Necessity



[nuh-ses-i-tee] /nəˈsɛs ɪ ti/

noun, plural necessities.
1.
something or indispensable:
food, shelter, and other necessities of life.
2.
the fact of being or indispensable; indispensability:
the necessity of adequate housing.
3.
an imperative requirement or need for something:
the necessity for a quick decision.
4.
the state or fact of being or inevitable:
to face the necessity of testifying in court.
5.
an unavoidable need or compulsion to do something:
not by choice but by necessity.
6.
a state of being in financial need; poverty:
a family in dire necessity.
7.
Philosophy. the quality of following inevitably from logical, physical, or moral laws.
Idioms
8.
of necessity, as an inevitable result; unavoidably; necessarily:
Our trip to China must of necessity be postponed for a while.
/nɪˈsɛsɪtɪ/
noun (pl) -ties
1.
(sometimes pl) something needed for a desired result; prerequisite: necessities of life
2.
a condition or set of circumstances, such as physical laws or social rules, that inevitably requires a certain result: it is a matter of necessity to wear formal clothes when meeting the Queen
3.
the state or quality of being obligatory or unavoidable
4.
urgent requirement, as in an emergency or misfortune: in time of necessity we must all work together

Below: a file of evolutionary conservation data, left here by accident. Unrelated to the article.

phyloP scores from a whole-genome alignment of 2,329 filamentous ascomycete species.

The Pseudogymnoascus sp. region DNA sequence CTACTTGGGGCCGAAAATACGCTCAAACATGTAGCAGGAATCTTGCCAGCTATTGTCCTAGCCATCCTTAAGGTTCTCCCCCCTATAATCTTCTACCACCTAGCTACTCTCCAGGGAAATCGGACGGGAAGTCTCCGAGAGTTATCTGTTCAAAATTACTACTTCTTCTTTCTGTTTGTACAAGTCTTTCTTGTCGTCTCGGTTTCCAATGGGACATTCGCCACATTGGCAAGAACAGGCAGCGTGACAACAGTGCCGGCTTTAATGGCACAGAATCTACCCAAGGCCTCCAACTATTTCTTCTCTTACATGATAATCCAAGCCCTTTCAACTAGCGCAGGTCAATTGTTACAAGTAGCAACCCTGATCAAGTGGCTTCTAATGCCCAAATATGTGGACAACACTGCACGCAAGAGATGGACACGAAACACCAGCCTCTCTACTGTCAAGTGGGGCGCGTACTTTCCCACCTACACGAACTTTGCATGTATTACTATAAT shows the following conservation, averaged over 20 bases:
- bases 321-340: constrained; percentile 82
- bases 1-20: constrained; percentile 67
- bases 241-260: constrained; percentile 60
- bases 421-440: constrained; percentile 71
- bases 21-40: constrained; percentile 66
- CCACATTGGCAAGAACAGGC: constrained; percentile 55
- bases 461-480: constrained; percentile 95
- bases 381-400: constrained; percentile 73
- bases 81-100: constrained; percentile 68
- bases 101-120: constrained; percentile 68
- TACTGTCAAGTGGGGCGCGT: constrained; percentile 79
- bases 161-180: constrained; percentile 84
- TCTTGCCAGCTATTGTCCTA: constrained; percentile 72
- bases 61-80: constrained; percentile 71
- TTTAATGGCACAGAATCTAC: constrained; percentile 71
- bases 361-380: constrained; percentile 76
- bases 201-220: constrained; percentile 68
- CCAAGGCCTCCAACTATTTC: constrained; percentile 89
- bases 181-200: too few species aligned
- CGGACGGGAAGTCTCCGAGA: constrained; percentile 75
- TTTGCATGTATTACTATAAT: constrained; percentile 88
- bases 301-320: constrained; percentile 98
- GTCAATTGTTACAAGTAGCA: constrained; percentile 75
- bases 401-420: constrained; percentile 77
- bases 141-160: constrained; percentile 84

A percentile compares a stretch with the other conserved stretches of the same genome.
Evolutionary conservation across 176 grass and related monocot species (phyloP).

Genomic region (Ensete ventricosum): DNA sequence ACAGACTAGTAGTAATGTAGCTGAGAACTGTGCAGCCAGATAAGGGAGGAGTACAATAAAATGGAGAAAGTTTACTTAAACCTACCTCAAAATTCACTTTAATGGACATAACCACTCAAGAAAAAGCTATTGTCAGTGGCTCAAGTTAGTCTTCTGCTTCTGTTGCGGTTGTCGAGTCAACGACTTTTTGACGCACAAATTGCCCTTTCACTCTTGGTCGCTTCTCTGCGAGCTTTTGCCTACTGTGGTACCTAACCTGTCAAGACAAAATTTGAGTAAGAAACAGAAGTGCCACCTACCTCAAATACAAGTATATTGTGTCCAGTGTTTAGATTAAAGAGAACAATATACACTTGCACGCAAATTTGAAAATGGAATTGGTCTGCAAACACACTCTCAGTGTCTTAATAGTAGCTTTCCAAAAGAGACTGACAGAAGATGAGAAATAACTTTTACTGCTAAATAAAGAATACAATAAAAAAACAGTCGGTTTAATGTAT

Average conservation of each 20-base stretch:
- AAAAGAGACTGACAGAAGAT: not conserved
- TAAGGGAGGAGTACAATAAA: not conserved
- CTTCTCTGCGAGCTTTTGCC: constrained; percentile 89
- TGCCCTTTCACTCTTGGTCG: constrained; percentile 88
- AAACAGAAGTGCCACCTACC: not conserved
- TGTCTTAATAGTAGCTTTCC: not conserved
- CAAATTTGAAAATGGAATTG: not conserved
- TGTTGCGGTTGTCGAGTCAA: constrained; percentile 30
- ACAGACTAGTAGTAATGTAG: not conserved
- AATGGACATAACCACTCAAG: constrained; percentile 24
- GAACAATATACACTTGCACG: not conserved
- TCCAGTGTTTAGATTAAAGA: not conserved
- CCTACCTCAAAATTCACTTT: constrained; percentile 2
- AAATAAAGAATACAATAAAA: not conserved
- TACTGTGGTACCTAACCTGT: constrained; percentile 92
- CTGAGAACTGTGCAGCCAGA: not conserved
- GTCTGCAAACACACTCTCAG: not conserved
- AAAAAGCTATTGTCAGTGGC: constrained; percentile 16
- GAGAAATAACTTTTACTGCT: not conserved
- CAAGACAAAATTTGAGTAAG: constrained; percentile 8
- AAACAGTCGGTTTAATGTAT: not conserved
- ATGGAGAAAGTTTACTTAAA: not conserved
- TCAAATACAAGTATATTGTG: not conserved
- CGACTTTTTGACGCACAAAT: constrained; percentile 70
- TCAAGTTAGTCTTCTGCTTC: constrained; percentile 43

5.
poverty or want
6.
(rare) compulsion through laws of nature; fate
7.
(philosophy)

8.
(logic)

9.
of necessity, inevitably; necessarily
n.

late 14c., “constraining power of circumstances,” from Old French necessité “need, necessity; privation, poverty; distress, torment; obligation, duty” (12c.), from Latin necessitatem (nominative necessitas) “compulsion, need for attention, unavoidableness, destiny,” from necesse (see necessary). Meaning “condition of being in need” in English is from late 15c.

Necessity is the Mother of Invention. [Richard Franck, c.1624-1708, English author and angler, “Northern Memoirs,” 1658]

To maken vertu of necessite is in Chaucer. Related: Necessities.

In addition to the idiom beginning with
necessity

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